The initial focus is on university hospitals, since this is where patient care and clinical research are most closely connected. There are a minimum of two, but typically more, university hospitals in each consortium. Other partners include research organisations, enterprises, universities, and non-university hospitals.
Key to the initiative is the establishment and interconnection of data integration centres by each consortium. These centres are tasked with creating technical and organisational solutions for the exchange of data between healthcare professionals and clinical/biomedical researchers. Critically, the data are not stored centrally in the centres themselves. Instead, they reside locally at the site where they were captured.
The consortia are also developing IT solutions for specific use cases, with the aim of sharing research and clinical data across multiple locations and organisations. Examples of these use cases include IT-based support for diagnosing and treating rare diseases – plus recruiting patients for clinical studies, creating personalised cancer therapies, and similar tasks in day-to-day healthcare and research. These concrete use cases demonstrate the added value of the consortia’s data-sharing and IT solutions.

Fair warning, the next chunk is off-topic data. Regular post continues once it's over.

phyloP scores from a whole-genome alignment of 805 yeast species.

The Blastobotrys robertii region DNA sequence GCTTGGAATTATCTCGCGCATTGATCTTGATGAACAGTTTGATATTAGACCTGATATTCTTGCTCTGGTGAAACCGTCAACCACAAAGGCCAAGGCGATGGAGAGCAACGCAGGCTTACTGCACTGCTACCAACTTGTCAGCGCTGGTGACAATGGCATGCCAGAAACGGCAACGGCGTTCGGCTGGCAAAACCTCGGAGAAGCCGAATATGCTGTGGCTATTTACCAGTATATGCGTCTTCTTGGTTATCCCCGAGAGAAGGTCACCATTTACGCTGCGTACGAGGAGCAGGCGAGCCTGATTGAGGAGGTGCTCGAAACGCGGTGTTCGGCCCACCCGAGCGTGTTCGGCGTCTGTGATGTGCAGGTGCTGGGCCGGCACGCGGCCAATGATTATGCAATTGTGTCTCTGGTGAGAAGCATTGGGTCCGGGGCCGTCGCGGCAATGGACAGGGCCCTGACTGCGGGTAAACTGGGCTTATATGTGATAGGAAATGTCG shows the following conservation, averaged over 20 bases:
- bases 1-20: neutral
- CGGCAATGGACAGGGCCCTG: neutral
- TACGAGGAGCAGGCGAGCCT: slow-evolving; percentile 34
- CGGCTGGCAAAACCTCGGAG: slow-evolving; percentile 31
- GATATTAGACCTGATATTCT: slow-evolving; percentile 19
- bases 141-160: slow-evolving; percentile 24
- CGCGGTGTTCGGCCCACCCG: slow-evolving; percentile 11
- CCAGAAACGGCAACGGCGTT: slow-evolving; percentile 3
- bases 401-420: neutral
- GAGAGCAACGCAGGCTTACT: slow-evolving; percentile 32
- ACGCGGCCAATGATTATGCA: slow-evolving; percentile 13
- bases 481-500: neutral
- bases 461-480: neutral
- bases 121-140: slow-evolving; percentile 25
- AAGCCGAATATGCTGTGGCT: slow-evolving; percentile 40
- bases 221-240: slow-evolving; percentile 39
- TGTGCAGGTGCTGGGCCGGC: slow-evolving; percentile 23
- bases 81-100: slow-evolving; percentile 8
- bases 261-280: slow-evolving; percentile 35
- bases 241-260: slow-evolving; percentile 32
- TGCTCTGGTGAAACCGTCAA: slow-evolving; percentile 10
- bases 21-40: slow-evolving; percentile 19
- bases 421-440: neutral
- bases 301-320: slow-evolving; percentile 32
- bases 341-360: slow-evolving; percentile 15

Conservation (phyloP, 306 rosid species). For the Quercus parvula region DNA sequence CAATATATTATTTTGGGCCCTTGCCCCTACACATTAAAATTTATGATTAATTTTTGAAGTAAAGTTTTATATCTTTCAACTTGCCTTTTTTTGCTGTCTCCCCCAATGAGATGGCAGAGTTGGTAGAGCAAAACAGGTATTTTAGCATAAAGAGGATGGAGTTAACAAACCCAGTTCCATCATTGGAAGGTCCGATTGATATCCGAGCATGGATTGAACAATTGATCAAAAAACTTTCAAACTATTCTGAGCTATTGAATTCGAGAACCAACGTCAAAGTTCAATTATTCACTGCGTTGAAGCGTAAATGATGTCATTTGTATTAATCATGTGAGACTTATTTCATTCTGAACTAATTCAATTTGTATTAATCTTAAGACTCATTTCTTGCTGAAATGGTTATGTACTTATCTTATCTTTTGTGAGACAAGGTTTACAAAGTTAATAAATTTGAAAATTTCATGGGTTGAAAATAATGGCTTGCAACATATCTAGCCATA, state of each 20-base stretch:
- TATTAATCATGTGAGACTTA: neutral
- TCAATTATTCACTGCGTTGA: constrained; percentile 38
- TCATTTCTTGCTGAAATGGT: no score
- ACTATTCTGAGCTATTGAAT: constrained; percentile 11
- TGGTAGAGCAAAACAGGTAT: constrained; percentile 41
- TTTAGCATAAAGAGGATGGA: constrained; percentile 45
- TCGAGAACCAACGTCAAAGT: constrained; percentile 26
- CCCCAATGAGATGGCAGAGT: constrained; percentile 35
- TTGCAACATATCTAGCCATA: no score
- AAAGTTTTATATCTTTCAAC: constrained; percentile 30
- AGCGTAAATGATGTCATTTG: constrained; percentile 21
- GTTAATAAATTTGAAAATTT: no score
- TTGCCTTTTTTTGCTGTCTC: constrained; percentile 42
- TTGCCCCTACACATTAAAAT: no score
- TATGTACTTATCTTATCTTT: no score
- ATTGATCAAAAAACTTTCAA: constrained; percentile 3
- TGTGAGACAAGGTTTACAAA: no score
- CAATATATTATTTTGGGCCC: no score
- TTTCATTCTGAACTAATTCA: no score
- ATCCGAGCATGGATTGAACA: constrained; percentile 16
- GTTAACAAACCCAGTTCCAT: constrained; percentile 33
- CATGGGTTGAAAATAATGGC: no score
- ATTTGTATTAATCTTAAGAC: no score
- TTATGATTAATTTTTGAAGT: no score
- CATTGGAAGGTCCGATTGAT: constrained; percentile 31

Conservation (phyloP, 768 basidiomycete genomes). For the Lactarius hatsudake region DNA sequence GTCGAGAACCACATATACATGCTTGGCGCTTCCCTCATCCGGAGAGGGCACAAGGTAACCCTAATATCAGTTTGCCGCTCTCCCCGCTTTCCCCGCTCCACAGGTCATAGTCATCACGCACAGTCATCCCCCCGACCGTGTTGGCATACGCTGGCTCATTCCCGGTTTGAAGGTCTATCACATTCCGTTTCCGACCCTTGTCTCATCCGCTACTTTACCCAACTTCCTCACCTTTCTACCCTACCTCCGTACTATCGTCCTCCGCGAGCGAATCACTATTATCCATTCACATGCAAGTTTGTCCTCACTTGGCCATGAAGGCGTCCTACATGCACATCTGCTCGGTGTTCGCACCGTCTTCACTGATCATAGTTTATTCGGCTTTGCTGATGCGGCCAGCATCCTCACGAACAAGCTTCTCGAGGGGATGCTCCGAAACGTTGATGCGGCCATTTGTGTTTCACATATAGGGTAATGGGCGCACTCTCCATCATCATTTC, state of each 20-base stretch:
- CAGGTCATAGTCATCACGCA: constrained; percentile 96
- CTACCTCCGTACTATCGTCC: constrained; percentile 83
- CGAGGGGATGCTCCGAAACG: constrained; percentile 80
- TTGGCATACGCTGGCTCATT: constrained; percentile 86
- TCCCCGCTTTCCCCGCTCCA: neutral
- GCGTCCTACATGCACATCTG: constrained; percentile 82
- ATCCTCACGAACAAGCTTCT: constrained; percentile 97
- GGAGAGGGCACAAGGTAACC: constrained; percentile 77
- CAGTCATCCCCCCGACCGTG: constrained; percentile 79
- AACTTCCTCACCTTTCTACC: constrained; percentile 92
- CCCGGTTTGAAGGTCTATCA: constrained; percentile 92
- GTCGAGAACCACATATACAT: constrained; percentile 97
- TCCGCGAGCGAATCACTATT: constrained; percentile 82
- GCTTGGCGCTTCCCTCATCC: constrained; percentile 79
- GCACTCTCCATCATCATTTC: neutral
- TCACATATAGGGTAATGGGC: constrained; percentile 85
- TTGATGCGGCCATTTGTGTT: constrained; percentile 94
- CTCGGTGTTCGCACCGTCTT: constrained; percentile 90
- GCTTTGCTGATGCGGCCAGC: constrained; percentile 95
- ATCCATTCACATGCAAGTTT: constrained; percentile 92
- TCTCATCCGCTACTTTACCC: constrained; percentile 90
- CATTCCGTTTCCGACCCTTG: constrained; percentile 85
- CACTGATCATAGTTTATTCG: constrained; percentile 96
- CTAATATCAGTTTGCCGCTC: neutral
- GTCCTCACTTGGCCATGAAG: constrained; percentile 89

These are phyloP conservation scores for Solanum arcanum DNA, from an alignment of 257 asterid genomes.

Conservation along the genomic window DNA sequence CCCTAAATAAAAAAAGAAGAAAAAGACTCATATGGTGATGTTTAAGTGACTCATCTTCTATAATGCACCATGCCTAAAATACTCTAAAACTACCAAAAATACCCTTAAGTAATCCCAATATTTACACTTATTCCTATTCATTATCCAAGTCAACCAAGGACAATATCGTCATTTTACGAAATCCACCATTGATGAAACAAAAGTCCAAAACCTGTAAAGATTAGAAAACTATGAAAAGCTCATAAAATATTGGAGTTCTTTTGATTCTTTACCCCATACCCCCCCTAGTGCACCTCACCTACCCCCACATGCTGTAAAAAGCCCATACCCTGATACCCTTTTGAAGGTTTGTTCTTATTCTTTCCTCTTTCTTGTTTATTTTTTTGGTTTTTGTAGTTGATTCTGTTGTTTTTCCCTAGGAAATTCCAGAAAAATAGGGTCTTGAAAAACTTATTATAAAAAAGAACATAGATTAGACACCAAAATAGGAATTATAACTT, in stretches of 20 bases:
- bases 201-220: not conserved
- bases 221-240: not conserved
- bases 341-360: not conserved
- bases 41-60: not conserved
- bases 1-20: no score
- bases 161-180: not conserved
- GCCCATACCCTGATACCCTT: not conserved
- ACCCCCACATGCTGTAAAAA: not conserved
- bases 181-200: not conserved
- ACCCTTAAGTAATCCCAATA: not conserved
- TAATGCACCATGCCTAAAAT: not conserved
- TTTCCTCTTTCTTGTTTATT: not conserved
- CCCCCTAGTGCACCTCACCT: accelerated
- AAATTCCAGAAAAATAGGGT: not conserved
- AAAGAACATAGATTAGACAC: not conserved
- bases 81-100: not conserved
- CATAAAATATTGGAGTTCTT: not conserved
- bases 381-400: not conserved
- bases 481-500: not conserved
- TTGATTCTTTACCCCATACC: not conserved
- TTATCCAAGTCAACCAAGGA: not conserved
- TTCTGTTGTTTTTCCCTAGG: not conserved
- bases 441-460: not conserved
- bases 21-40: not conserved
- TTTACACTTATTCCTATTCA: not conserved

Furthermore, the consortia are working to strengthen medical informatics in Germany. Measures include the development of curricula, and the establishment of professorships and junior research groups.
To this end, initial ideas were developed during the first phase (conceptual phase, from 2016 to 2017). The best solutions were selected, and will be implemented (development and networking phase, from 2018 to 2022). If the objectives of this second phase are successfully met, the solutions will be made available to other (university) hospitals (consolidation and further development phase, from 2023 to 2026).
Consortia coordinate their activities and communicate with other stakeholders via overarching committees. The goal is to ensure interoperability of the IT solutions. Additionally, the new infrastructures must meet very high standards of quality, data protection and security.